First thing I did last night was figure out the bearing clearances for the connecting rods. This can be done a couple different ways but we did it with nothing but measurements. You want to have a thousandth of an inch for every inch of journal diameter. The rods have a little over a 2 inch journal so we needed around 2 thousandths per rod.
We measured the journal on the crankshaft and measured the inside diameter of the big end of the rod while it was torqued down and subtracted the journal size from the rod inside diameter. Everything was good there so we moved on to the main journals. Again using the 2 thousandths per inch of journal diameter we set the clearance at around 3 thousandths.
Next thing to do was set the ring gap For a naturally aspirated engine you should look to get about 4 thousandths of an inch for every inch of bore the engine has. The 360 has a little over a four inch bore so 16 thousandths would be the minimum you'll want to have. I went with 18 thousandths ring gap to be safe.
For a motor running nitrous, a blower, supercharger, etc...You'll want to open this up a bit. With the added cylinder pressure the ring ends can butt together and will tear the top off thepiston, break the ring, or worse.
Once that was set on went the rings. First the bottom ring which has a wavy, flexible ring with two thin smaller rings on top and bottom. The second ring or oil scraper ring has a specific way it goes on so it can scrape oil from the cylinder walls down into the oil pan and not up into the combustion chamber. On this ring package the top ring can go on either way.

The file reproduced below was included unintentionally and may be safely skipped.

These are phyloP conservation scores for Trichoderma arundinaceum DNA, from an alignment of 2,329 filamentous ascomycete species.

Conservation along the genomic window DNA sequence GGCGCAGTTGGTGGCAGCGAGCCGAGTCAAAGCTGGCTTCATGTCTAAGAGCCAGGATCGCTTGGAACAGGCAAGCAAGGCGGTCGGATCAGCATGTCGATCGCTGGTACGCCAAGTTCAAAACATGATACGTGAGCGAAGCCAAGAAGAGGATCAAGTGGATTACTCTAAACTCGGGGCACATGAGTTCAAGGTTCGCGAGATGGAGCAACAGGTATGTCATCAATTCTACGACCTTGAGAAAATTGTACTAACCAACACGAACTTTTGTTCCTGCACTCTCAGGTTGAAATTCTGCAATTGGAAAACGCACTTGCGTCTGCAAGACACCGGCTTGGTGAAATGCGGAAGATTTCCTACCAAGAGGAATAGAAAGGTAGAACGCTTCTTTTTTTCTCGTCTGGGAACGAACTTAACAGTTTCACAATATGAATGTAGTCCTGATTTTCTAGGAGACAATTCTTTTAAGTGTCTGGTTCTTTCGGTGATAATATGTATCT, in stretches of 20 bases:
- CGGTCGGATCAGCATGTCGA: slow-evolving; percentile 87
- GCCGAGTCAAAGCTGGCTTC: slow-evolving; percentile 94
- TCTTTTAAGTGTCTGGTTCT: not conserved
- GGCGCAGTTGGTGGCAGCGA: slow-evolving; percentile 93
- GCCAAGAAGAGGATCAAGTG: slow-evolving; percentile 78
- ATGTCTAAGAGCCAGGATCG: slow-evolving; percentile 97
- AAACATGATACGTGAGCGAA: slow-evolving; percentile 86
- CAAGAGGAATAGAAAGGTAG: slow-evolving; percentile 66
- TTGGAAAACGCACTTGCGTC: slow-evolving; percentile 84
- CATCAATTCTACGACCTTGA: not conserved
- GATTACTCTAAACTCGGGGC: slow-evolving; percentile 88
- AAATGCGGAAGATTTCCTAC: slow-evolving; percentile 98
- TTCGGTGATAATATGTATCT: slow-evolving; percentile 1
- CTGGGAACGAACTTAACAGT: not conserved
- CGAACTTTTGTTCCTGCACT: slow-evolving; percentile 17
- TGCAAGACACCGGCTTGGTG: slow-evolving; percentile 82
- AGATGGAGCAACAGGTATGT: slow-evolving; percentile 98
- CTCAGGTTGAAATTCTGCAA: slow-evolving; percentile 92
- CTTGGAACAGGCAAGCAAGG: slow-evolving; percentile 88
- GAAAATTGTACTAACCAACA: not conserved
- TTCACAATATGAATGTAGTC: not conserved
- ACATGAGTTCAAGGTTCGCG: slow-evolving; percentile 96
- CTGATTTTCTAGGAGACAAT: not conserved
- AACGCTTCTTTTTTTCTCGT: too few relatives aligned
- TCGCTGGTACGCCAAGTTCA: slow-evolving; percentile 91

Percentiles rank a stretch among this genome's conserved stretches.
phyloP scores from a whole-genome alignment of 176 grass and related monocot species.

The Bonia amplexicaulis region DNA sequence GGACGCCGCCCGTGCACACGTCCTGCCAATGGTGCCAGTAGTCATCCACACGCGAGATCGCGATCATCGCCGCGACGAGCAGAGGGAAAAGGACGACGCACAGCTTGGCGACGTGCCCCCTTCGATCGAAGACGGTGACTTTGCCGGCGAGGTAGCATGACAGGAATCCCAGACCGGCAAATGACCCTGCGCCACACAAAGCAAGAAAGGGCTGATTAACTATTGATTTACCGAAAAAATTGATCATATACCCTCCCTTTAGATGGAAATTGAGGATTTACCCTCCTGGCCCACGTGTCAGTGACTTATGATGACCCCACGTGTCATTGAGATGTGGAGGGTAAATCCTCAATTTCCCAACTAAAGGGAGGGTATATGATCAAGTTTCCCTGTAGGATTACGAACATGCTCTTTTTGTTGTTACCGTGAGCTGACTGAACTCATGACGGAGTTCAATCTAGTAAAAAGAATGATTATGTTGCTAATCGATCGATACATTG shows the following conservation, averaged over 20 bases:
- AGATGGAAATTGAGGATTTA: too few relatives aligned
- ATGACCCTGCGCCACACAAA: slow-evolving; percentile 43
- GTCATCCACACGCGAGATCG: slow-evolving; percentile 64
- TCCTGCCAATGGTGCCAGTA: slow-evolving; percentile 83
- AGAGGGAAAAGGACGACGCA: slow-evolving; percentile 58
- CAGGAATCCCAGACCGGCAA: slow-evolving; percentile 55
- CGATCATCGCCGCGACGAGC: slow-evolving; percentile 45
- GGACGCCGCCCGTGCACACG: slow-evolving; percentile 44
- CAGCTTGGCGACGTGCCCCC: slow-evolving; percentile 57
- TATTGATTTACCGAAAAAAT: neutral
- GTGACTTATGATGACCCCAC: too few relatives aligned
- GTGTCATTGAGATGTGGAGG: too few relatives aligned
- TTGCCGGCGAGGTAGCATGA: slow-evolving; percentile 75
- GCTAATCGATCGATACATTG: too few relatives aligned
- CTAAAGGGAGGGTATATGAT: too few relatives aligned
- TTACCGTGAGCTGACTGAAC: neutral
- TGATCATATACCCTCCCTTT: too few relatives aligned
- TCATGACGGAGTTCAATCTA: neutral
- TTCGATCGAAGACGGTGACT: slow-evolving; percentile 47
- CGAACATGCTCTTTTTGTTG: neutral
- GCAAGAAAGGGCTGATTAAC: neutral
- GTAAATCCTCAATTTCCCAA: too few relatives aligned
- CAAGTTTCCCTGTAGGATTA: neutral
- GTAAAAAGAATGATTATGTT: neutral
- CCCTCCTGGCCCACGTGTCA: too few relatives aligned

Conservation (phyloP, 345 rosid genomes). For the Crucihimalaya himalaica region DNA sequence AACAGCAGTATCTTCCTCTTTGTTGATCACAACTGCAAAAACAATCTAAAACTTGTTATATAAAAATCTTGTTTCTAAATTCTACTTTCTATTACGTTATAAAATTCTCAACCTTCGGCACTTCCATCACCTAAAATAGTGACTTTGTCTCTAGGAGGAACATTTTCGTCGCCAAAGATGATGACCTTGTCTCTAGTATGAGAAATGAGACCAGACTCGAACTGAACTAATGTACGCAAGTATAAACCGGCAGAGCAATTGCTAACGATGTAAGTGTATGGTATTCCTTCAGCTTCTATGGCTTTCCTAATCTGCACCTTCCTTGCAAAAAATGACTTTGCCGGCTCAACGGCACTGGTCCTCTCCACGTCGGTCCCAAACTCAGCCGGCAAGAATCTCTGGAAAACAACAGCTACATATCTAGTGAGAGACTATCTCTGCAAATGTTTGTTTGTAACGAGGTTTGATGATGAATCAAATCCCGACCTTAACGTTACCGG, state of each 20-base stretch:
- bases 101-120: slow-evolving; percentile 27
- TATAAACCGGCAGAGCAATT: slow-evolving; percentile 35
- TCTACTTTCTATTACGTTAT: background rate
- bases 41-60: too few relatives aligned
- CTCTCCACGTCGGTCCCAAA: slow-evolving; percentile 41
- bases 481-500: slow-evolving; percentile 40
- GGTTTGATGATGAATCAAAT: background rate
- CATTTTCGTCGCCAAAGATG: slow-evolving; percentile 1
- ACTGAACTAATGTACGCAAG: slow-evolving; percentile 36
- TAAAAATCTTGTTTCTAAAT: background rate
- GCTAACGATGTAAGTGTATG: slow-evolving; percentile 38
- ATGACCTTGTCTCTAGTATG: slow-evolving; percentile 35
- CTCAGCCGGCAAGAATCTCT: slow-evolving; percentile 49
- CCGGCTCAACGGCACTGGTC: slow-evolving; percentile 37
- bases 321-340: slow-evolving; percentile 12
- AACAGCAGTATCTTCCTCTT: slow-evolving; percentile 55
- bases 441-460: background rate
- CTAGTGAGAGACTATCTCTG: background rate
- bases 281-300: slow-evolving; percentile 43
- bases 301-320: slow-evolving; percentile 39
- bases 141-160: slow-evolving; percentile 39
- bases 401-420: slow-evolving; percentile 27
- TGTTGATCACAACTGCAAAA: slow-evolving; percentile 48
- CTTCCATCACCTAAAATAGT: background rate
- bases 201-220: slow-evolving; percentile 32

Next step was installing the pistons. We just used a generic ring compressor that worked fine. This section needs more pics but I forgot to get them
We hammered the pistons down into the block using rubber guards over the rod bolts to not damage the crankshaft. Once installed we secured the rod caps with the supplied nuts and moved on to the camshaft.
The camshaft we used is a knock off of a popular small block chevy camshaft and should do well at lower rpms. It is a split duration and like most cams these days leaves the exhaust valve open a shade longer than the intake. We lubed the cam with assembly grease and slid it into place. This is where we hit our first snag.
The balancer on this engine is a four hole design when almost everyone else uses a three hole. So, we couldn't degree the cam. Second snag was the cam uses a keyway to locate the timing gear and mine didn't come with one. We were just going to install the cam straight up since degreeing was not an option but couldn't even do that for lack of a key.
Hopefully today I can find a key for it and have the engine put together by this weekend. My friend has a stand that we'll be breaking the motor in on and I hope to get a video to post. Sorry again for the lack of pics, I'll do better next time